Directed by Alexander Payne
Written by Bob Nelson
Set against, and in, the vast rural landscape of Middle America, Alexander Payne's minimal, beautiful Nebraska is a touching, honest and, at times, darkly funny film on aging, fathers, sons, marriage, family and the inevitable realities of life. Payne focuses his film on the isolated, yet free, expanses of the Midwest and examines, through the smallest of lenses, the ways of life that stay still, but carry so much weight. Nebraska, in its gorgeous monochrome palate, is full of real looking Americans that are presented as truth and not a figment of a Hollywood's assumed imagination, even if this lifestyle, as simple as it may appear, is a simplistic bore and monotonous reality. A film full of life in the glances, weathered faces and appreciative fulfillment of being alive.
Nebraska follows the journey of Woody Grant (Bruce Dern), an elderly man living in Billings, Montana, that believes he has won a million dollars from a marketing scheme. You know, the ones that say your a winner, but the fine print details the specifics of this fake contest that winds up costing you money and adds magazines to your mail. Woody is set on going to Lincoln, Nebraska to pick up his million dollars and, in the first scene of the film, he is walking the highway on his way. His wife Kate (June Squibb) is fed up with his meandering dream and wants to put him in a home. She wants their son David (Will Forte) to talk some sense in to him, but he eventually appeases his father and takes him on a road trip to Lincoln. It might be Woody's last trip, or dream, and if it can please his father, he is willing to do it.
Right away you can see that Woody is fighting old age. He has been drinking heavily since his return from the Korean War and it has had an unpleasant effect on himself and his familial relationship. Woody could be facing Alzheimer's and just the unavoidable slowing of his body, but he wants to get his million dollars. He wants a new truck, air compressor and to have something for his sons, the other one being Ross (Bob Odenkirk), when he passes. Woody has not been overtly successful or rich, but never dirt poor either. Late in the film, he desires this money to buy a new truck, which he has never done. You can see it in his eyes that this is it and he just wants some sort of fulfillment and completion to his existence. Woody is a cantankerous drunkard who has not always been there for his kids or wife, and maybe this cash will fill the void. The hope for financial glory played on the desperate and dreamers. The elderly coming to terms with impending death, trying to make right a wrong.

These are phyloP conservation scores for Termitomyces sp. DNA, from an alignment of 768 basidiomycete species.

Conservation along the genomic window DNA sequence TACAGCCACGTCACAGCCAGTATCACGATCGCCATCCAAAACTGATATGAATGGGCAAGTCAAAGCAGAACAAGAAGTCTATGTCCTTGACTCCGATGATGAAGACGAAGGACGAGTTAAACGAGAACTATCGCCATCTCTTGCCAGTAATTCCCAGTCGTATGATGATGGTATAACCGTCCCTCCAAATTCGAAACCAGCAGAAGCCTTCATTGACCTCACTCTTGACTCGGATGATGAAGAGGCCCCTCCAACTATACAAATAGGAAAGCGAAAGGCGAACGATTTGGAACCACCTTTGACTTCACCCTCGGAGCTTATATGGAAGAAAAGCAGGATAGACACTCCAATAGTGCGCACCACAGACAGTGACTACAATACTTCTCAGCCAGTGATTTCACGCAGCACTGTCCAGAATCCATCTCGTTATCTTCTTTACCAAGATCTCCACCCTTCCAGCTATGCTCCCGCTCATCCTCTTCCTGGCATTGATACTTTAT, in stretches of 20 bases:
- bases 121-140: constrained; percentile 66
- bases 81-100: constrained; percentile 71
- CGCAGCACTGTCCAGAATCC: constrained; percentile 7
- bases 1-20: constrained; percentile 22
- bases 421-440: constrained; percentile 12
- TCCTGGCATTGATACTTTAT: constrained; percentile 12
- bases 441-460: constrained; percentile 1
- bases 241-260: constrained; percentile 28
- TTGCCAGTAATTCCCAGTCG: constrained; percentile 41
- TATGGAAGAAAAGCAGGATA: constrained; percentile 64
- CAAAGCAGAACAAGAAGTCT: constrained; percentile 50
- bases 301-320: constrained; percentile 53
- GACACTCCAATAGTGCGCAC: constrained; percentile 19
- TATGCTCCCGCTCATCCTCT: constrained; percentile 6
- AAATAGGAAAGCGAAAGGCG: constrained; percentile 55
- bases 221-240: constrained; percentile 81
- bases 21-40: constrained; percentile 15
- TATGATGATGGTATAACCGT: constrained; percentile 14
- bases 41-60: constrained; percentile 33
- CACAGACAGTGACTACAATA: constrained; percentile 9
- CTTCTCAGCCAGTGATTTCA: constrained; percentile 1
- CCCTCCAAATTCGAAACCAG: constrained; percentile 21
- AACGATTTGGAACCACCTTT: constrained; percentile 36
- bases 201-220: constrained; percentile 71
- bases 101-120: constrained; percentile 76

As the road trip continues on, Woody has one goal, to get to Lincoln. David wants to stop and see Mt. Rushmore and Woody is, of course, reluctant. They stop anyways and see it for a minute and Woody is instantly ready to go, complaining, with wonderful humor, that it is not complete and it is just a bunch of faces on a rock. They stop off in Woody's hometown of Hawthorne, Nebraska, where much of the film was actually shot, and time feels as if it has stopped. This is one thing that Payne is the best at. He captures the real look, feel and places of rural America. Nothing city-like or fancy. All the actors that played characters in Hawthorne look as if he picked them out of houses in the town. I grew up in a tiny town in Northern Wisconsin and I can appreciate this honesty on screen. He nails it. All anyone does is go to the tavern, talk about cars or hunting, and live in isolation, happily, for the most part. It is all they have ever known and most of them do not reach out to the expanses of the world, but stay right at home. Payne is a genius at getting this down perfectly.